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The Case for Artificial Intelligence in Recruiting IT Talent

More AI tools are becoming available to help recruit and hire new technology staff. They take some of the burden off management to find the right people and also reduce bias in the process.

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A s the United States emerges from the pandemic, many state and local government agencies are struggling to hire and retain workers. Not only have many retirement-age employees decided to accelerate their plans to retire, but agencies face stiff competition for workers from the private sector. As a result, for a number of key positions, especially those in IT, many government agencies are receiving fewer qualified applicants than the number of jobs available. To address this challenge, government agencies should start making use of AI tools to improve how they acquire and retain workers.

A growing number of tools make use of AI to help organizations recruit and hire talent more effectively. First, AI can help candidates and employers find one another. Job boards like ZipRecruiter and LinkedIn use recommendation algorithms to suggest candidates and job openings, and services like Textkernel can parse resumes with natural language processing to build semantic search engines that allow recruiters to search for concepts like “IT security” rather than specific keywords or job titles. For example, the U.S. Departments of Labor, Defense and Veterans Affairs worked with the private sector on an AI challenge to help employers hire veterans who have valuable skills but whose profiles might not show up on a typical search based on their previous job titles.

Agencies can also use applicant tracking systems, such as those offered by Oracle, SAP and Workday, to help recruiters and hiring managers be more efficient by digitizing the hiring process. These systems can help manage job postings, sort and rank candidates, and automate many routine tasks such as scheduling interviews. Some even offer chatbots, providing job seekers with immediate feedback on the status of their application or answering questions about the employer or position. The result is that hiring managers can move faster, increasing their productivity, making offers to qualified candidates sooner and obtaining higher acceptance rates.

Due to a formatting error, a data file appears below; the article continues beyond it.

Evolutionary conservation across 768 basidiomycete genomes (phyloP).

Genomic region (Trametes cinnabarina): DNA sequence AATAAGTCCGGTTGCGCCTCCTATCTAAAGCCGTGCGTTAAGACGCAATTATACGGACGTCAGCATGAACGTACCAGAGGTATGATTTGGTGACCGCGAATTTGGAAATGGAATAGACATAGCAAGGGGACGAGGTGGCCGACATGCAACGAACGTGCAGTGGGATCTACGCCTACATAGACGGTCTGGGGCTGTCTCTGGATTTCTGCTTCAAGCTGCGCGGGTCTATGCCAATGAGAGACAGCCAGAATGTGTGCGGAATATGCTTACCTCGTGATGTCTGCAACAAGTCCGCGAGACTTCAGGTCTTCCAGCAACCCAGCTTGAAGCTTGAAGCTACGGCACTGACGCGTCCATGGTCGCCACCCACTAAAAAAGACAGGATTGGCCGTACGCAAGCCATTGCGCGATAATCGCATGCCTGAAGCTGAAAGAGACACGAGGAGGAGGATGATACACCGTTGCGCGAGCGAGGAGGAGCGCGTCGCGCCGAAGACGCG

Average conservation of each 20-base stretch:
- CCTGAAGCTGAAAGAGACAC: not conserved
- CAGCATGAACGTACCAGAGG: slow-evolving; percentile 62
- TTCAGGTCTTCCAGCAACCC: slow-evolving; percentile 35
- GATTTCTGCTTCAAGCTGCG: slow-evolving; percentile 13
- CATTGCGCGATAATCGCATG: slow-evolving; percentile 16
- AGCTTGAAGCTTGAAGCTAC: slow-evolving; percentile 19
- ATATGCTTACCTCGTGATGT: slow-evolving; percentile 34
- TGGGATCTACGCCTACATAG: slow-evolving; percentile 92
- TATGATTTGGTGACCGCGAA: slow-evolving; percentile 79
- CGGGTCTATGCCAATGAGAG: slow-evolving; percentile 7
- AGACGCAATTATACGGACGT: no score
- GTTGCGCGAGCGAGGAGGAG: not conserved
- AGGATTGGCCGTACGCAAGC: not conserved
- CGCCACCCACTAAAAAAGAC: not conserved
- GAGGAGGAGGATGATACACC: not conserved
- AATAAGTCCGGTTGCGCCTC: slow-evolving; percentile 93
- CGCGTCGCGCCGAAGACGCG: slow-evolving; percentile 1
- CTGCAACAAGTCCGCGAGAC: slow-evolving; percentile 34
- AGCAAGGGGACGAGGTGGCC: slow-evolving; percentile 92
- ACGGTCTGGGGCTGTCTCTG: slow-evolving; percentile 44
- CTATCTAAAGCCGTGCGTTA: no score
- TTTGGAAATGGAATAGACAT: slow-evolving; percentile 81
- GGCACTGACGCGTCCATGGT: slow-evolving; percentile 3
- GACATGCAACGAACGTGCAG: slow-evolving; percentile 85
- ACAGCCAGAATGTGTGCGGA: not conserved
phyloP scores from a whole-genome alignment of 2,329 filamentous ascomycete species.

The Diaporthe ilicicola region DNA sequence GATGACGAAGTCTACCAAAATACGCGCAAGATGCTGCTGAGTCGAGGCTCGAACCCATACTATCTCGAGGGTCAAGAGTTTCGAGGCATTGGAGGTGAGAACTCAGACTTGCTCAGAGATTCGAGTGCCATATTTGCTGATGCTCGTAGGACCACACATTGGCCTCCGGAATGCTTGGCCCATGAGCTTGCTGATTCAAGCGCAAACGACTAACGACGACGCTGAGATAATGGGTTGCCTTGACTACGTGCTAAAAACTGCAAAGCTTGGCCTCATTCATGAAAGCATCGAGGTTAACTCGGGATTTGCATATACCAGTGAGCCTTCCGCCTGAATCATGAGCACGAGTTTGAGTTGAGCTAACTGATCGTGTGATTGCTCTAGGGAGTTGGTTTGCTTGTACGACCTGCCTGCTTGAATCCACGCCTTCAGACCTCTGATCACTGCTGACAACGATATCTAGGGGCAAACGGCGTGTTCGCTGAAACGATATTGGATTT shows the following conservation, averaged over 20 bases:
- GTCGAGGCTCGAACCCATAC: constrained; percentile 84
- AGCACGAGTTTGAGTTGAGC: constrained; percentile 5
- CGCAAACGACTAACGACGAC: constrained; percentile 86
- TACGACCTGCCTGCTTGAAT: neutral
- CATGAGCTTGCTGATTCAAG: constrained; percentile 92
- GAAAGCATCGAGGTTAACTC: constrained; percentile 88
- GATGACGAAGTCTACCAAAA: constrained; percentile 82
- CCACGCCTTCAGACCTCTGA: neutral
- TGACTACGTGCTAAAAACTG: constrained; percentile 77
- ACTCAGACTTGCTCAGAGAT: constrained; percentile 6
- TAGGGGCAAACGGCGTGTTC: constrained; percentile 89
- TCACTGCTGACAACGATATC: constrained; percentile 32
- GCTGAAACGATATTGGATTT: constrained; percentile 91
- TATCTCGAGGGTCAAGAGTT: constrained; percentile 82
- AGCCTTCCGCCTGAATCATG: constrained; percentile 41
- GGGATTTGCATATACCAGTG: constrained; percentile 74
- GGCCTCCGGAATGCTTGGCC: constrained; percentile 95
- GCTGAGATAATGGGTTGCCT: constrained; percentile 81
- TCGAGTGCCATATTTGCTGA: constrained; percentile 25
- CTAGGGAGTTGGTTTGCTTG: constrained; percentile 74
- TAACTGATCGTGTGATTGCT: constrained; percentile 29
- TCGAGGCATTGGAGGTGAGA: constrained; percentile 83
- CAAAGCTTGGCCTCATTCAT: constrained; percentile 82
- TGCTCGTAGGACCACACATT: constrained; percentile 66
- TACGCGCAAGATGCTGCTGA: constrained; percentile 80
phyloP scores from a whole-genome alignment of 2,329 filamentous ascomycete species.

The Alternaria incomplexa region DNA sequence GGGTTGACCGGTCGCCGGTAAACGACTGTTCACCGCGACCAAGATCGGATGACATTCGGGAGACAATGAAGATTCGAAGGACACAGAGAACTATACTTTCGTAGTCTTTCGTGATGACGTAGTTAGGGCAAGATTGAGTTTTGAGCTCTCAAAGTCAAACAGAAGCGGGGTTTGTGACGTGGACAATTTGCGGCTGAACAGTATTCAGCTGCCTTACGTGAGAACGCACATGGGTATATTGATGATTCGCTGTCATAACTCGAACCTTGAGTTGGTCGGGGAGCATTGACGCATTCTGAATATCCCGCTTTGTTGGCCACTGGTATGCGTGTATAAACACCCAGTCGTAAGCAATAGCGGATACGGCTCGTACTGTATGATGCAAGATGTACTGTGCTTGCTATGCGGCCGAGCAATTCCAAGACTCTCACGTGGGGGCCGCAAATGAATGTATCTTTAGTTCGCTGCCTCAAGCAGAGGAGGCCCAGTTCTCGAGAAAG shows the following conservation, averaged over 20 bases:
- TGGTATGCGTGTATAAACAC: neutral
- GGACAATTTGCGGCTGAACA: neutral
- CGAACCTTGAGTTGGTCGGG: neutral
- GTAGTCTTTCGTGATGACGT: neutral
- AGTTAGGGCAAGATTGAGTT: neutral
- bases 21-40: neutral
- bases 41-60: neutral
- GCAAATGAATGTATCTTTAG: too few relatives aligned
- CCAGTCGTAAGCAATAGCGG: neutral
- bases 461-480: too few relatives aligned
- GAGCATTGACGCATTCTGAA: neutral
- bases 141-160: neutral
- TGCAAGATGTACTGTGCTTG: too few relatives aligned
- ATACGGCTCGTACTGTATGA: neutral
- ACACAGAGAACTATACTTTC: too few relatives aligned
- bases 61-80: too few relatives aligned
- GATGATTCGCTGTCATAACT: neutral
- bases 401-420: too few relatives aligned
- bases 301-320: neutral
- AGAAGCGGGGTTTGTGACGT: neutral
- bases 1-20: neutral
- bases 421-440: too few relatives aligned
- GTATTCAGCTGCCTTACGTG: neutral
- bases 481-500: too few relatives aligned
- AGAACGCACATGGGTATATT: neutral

One of the most significant innovations in AI and hiring is the use of automated video interviews. An update to the traditional phone interview often used to narrow a field of candidates, automated video interviews present applicants with a set of pre-recorded questions that they can then record responses to. Hiring managers can then review the responses, or for openings with many qualified applicants, use a tool like HireVue that uses speech analysis to assess and rank candidates’ responses.

Since human bias at every stage of the talent life cycle can create biased outcomes, AI can also help employers create fairer employment practices that promote diversity and inclusion. Addressing bias in hiring should be a priority for government agencies. A recent study found that Black women were half as likely to be hired for state or local government jobs than white men. AI tools can, for example, help identify if a job description uses words that may discourage women from applying and suggest more neutral alternatives. Employers can also use AI tools to redact demographic and socioeconomic indicators from candidates’ job applications to combat unconscious bias.

Employers can also use AI to help decide how to appropriately compensate workers, helping them make more competitive offers and retain valuable employees based on changing market demands for specific skills. In addition, AI can help employers identify and address wage gaps between individuals with equivalent experience and performance and forecast their future employee costs so that they can keep their workers with highly sought-after skills. Finally, AI can help employers develop flight risk models that identify workers who are most likely to leave the organization so managers can develop strategies to reduce turnover.

The goal of using AI in workforce decisions is not to take the “human” out of “human resources,” but to help organizations use the latest technology to manage their talent as effectively as they manage other key resources. As the private sector increasingly adopts these technologies, government agencies will need to do so as well to remain competitive employers. Moreover, adopting these technologies can help those leading government agencies create better workplaces that value skilled workers, treat employees fairly and recruit top talent.
Daniel Castro is the vice president of the Information Technology and Innovation Foundation (ITIF) and director of the Center for Data Innovation. Before joining ITIF, he worked at the Government Accountability Office where he audited IT security and management controls.